Oxford University Music meets One Pound Fish Man

mccaldin arts

Clare McCaldin and Dr. Toby Young

I saw Robert Lepage’s autobiographical one-man show 887 this week. Lepage came onstage unannounced to make the traditional plea to the audience to turn of its phones and beeping gadgets. His informal and fluent chat established the intimate tone of the show and led seamlessly into the first scene. The performance had begun by stealth. It’s not the first time I have seen this done (think Simon McBurney in The Encounter), but it’s undeniably effective when executed so effortlessly. It was the perfect place to start a discussion with Dr Toby Young and undergraduates on the music course at the University of Oxford, as to what actually makes a performance.

Toby’s students will be taking a course with him next year about Opera and Music Theatre since 1945, for which this was a preliminary sharing of ideas and skills. As well as attending academic lectures, the course requires the students to participate in a performance written especially for them by Toby, which will be directed by my fellow mezzo Loré Lixenberg.

Today we were discussing what defines a performance and how we can control various elements to direct the audience’s attention. Not all of our students are singers, but they were each asked to present a short performance of some sort, in what turned out to be a rich mixture of genres: song, aria, electronic club music, spoken monologue, even a magic trick. Fascinating insights emerged as to why and how performances work, with discussion about boundaries between the audience and the performer, focus, (mis)direction, gesture, text, silence, rhythm, energy, pace and humour.

Walking back through Oxford town centre I was struck by the number of performances simply taking place in the street, some consciously, others less so. Buskers, shop staff offering free samples and evangelists of other kinds were all working the crowd but no-one with the innate showmanship of East London fishmonger Muhammad Shahid Nazareth who enjoyed stardom as One Pound Fish Man when his sales patter went viral.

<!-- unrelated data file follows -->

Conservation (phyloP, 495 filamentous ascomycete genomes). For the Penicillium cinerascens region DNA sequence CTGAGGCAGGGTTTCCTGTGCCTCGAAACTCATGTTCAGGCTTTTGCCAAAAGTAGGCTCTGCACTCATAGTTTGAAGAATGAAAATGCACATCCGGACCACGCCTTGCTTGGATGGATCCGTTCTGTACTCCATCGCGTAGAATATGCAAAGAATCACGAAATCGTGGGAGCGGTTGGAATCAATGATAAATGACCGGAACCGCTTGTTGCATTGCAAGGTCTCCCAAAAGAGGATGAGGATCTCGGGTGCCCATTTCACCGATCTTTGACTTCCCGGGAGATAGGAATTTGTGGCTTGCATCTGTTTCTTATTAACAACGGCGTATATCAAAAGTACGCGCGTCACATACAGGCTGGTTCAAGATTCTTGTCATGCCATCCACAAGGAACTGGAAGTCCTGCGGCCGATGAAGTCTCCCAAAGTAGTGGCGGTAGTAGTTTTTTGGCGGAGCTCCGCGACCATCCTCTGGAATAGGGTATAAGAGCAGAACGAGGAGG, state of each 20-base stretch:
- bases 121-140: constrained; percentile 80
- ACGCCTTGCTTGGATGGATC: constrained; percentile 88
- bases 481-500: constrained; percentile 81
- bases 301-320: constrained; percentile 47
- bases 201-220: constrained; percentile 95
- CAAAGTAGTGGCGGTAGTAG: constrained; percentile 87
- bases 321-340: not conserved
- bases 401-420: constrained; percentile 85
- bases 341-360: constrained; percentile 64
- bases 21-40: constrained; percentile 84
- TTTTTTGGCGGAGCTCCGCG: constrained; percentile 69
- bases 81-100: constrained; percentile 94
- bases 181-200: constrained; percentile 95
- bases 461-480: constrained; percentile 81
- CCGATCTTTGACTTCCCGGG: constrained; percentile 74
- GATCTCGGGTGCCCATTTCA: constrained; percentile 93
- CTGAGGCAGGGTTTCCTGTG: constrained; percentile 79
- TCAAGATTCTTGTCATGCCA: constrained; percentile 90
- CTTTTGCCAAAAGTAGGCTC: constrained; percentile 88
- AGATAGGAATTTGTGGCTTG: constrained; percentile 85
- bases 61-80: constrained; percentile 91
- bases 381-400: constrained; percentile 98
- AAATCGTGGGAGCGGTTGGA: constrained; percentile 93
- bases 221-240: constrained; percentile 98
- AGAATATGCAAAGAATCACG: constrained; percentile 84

The students and Toby will now collaborate on a piece for performance during the Hilary (Lent) Term. I can’t wait to see what they come up with.

Build it!

mccaldinarts_sem05Today we held our new seminar, Building Your Online Presence designed to offer practical help and advice to anyone wanting to be more in control of their information on the web.

I firmly believe that a website is no longer optional if we want to be taken seriously as music professionals, whether teachers or performers. A website is critical as a source of up-to-the-minute information about us when so much online data remains in perpetuity to be discovered by search engines even if it is long out of date. As an extension to this, social media platforms provide us with easy ways to integrate our communications and reach a range of different audiences. In this way we can support marketing activities carried out by organisations we work with and generate an independent following for other kinds of self-generated and collaborative projects.

It’s now pretty straightforward to create and maintain a high-quality site using no-cost tools available online. As we showed this afternoon, the site-building technology has been transformed in the last few years (perhaps in response to ‘intuitive’ software developed as apps for smartphones) and is really accessible to anyone with a couple of hours to devote to it.

Happy attendees all went home smiling – and with a website. Job done.